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Four Keys To Brand Monitoring

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Forrester Research reiterated the importance of being aware of what people say about your brand online, and noted the four key parts to successfully evaluating potential brand monitoring solutions.

While a smaller firm with some time to invest can make a decent go at brand monitoring through the use of Google’s Blog Search, Alerts, and Trends tools, bigger firms need bigger solutions. Your company may be big enough and busy enough where a dedicated solution will be necessary.

If you want to take that step, you should consider the points raised by Forrester. Their report by Peter Kim on Brand Monitoring discussed several major names in that industry, and drilled down to a quartet of considerations for businesspeople for such services.

Data collection comes first. Sources for commentary could be mainstream media outposts, or chatter from bloggers and posters on message boards. A vendor that can handle more data can find much more information for a customer, but that capacity will probably come at a higher cost.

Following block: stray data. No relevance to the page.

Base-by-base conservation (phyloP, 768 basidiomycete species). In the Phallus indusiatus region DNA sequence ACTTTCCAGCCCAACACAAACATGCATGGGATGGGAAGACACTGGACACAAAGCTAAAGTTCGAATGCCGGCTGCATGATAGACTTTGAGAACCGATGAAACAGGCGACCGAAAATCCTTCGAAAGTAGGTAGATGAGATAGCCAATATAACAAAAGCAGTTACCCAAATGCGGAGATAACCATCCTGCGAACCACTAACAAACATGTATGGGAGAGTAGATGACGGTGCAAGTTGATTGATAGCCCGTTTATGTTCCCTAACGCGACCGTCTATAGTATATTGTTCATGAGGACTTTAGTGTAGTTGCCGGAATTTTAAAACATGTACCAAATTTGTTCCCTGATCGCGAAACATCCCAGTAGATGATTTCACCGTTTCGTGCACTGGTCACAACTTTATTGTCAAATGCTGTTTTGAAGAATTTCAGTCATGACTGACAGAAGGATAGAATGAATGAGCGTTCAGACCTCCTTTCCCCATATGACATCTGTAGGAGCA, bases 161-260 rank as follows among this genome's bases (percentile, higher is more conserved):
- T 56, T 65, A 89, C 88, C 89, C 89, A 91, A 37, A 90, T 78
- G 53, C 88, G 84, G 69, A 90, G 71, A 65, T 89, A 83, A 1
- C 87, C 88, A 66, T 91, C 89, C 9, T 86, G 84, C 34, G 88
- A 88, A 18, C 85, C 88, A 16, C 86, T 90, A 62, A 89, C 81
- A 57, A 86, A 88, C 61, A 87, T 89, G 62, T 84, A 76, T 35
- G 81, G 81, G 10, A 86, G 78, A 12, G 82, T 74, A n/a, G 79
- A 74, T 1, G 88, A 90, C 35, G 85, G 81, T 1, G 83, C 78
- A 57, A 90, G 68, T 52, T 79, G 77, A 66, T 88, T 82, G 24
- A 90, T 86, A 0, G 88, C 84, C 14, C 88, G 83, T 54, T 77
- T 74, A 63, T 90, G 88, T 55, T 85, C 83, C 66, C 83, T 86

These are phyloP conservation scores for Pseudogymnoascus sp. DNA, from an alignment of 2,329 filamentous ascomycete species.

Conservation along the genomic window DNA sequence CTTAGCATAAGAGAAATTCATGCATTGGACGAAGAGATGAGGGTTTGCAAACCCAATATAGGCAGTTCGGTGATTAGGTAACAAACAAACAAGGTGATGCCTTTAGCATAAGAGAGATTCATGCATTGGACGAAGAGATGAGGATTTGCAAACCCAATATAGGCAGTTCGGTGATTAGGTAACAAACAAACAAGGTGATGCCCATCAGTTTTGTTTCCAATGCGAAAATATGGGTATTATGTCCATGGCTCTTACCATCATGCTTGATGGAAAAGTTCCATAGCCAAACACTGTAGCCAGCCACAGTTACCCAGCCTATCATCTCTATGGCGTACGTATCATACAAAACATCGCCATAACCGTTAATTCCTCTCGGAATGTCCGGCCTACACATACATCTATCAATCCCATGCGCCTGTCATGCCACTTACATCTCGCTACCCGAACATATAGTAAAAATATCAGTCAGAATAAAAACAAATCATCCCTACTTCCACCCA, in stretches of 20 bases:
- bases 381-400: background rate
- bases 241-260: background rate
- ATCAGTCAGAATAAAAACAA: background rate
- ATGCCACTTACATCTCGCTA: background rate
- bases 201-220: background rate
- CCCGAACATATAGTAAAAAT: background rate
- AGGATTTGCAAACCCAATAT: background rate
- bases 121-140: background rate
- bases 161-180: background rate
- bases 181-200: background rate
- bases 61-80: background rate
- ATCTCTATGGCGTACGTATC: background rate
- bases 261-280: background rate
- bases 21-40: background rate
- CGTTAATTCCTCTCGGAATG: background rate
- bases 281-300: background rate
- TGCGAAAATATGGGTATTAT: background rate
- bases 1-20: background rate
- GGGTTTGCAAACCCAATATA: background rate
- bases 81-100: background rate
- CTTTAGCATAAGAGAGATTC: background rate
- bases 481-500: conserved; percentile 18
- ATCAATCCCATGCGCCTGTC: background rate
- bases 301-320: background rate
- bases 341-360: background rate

Once they have the data, the brand monitor has to process that information. Kim wrote that the more sophisticated operations will employ methods like Bayesian filtering and natural language processing to accomplish text analysis.

Since not all data has been created with equal relevance to everyone’s analytical needs, a brand monitor may only need to assess a particular subset of data. For example, Fender and Cabela’s may both want to know about discussions on “bass.” Fender probably doesn’t need to have chatter about bass fishing in its reports, while Cabela’s won’t have demand for bass guitar discussions.

Once a company has a brand monitor working for it, the business needs to receive the insights the monitor can provide. Kim wrote how these can be as simple as delivering alerts with email or RSS feeds. Or they could be integrated with applications like ones for customer relationship management.

Problems can come with the influx of information. While having extra intelligence like this can benefit a company, that firm needs to dedicate some resources to implement measures as recommended by the brand monitor. Those have to be put in place rapidly, since news on the Internet can travel very quickly.

I asked Kim what mistake businesspeople might make after receiving insights from the brand monitor. “The most common pitfall I hear about is relying too much on any one data source,” he said. “The information collected from a brand monitoring solution still needs to be validated and compared with other types of data, e.g. sales information, competitive media spend, etc.”


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David Utter is a staff writer for WebProNews covering technology and business.

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